Proposed Sandhill Crane Hunt

Sandhill cranes have made an amazing comeback since the days when Aldo Leopold wrote of their diminished numbers in his Sand County Almanac. There are now roughly 650,000 in the U.S. and that number is growing. Around the White River Marsh where we train our Whooping cranes to follow us, they are the most commonly seen wildlife.

That abundance has irritated many farmers who say Sandhills are as affective at picking out kernels of corn as their seed drills are at planting them. It has also prompted hunting groups to propose a regulated season. Fifteen U.S. States already allow controlled hunting of Sandhills and the controversy has been dividing the people of Tennessee for several years.

A survey commissioned by the Tennessee Wildlife Resource Agency (TWRA) and reported in the Tennessean newspaper determined that 84 percent of the general public supports legal hunting, so it is a hunter based state. However 62 percent are opposed to hunting Sandhills.

Within the hunting community, 42 percent are in favor of hunting Sandhills while 35 percent are opposed. That means that most of the general public of Tennessee, and many of the hunters don’t want Sandhills to be a game species so if the majority opinion was the only criteria, the answer would be obvious and the cranes could winter peacefully in Tennessee. But that is not the only issue.

The term “conservationist” is generally applied to individuals and groups that support wildlife and their habitats. That term also fits hunting groups. Ducks Unlimited is a leading conserver of wetland habitat. In fact, they just obtained a one million dollar grant to protect a thousand acres of habitat on the Platte River where Whooping cranes stop on their migration to Texas.

Through Duck Stamps, hunting fees and taxes on guns and ammunition, the hunting community funds more than their share of the conservation work being done to protect wildlife.  The point is that all hunters are not kill crazy and all conservationists are not tree huggers.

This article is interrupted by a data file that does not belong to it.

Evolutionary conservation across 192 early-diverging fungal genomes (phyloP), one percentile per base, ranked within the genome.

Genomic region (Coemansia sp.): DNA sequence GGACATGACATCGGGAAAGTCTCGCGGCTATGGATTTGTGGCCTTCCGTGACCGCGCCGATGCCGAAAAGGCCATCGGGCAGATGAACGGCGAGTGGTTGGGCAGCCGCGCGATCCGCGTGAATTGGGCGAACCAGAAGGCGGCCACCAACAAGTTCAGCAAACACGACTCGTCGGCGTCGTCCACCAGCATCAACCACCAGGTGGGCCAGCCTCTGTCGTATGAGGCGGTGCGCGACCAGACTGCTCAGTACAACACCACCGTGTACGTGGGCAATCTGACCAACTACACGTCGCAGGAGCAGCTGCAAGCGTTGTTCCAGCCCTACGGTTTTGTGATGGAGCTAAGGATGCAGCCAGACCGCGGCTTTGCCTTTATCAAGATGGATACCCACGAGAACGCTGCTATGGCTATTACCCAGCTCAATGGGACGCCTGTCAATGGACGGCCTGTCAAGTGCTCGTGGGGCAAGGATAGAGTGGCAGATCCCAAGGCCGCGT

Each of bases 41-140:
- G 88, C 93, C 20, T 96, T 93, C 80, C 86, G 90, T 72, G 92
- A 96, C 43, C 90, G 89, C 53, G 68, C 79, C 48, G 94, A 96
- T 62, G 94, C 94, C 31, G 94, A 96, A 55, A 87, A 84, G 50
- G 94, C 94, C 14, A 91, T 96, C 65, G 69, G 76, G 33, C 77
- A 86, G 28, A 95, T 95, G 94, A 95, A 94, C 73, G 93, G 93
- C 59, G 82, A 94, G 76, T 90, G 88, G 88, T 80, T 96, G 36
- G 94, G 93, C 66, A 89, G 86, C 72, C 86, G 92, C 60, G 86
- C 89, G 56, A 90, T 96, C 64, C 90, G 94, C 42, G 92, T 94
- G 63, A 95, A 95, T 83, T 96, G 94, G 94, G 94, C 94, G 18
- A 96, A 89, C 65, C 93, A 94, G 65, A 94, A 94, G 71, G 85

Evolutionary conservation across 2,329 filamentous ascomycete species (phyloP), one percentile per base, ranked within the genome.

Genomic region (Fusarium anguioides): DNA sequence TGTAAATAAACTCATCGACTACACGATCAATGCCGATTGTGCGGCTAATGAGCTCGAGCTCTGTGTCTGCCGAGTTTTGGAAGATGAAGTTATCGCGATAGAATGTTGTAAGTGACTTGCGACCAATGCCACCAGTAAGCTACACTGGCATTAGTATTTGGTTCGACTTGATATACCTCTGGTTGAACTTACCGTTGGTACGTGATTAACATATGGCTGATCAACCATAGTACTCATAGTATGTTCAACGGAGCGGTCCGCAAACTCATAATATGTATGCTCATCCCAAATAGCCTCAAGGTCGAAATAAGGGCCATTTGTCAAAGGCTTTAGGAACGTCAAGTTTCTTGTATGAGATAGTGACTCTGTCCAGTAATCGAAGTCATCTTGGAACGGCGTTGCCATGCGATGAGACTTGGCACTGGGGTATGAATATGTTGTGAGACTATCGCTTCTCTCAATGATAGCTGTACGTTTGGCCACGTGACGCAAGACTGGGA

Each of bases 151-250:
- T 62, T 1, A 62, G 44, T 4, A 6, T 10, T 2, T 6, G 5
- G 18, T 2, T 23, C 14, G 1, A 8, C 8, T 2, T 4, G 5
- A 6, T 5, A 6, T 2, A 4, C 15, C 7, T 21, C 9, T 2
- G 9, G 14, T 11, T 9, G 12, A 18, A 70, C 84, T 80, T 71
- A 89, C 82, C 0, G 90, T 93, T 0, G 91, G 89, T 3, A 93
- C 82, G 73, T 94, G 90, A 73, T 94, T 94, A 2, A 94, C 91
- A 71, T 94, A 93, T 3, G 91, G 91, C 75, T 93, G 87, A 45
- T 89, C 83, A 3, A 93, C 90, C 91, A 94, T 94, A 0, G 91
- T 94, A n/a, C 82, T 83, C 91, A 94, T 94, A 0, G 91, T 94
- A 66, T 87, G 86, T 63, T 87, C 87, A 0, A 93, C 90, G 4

Sandhill cranes and Whooping cranes

Sandhill cranes and Whooping cranes often gather or ‘stage’ at the same areas during their annual migration flights.

The balance of nature is no longer occurring naturally. Human encroachment, habitat loss, predator removal, pollution and introduced species have influenced every aspect of what we refer to as wildlife. That means that when a population explodes, like deer for instance, the normal checks and balances cannot correct the situation. The result is often disease, starvation or over grazing that threatens other species. Having thrown off the pendulum so extensively, some would say it would be inhumane to let the animals suffer the consequences of our actions. Restoring a healthy balance, or at least one we can live with, becomes our obligation. Once we have meddled with the ebb and flow of the natural stability we can’t disown the responsibility.

So what mechanism can we use to restore equilibrium when a population gets out of hand?  Regulated hunting is one option for keeping populations at a healthy balance.

There once was a time when Canada geese were rare. When I was a child, seeing a chevron honking their way south was an event worthy of reporting at the dinner table. Today they are hated by golfers and park users and anyone with a lakefront expanse of lawn.  There are few, if any festivals to celebrate geese and what were once the harbingers of the changing seasons are now referred to as flying rats. There are an estimated seven million Canada geese in North America and the only difference between them and Sandhill cranes is population size.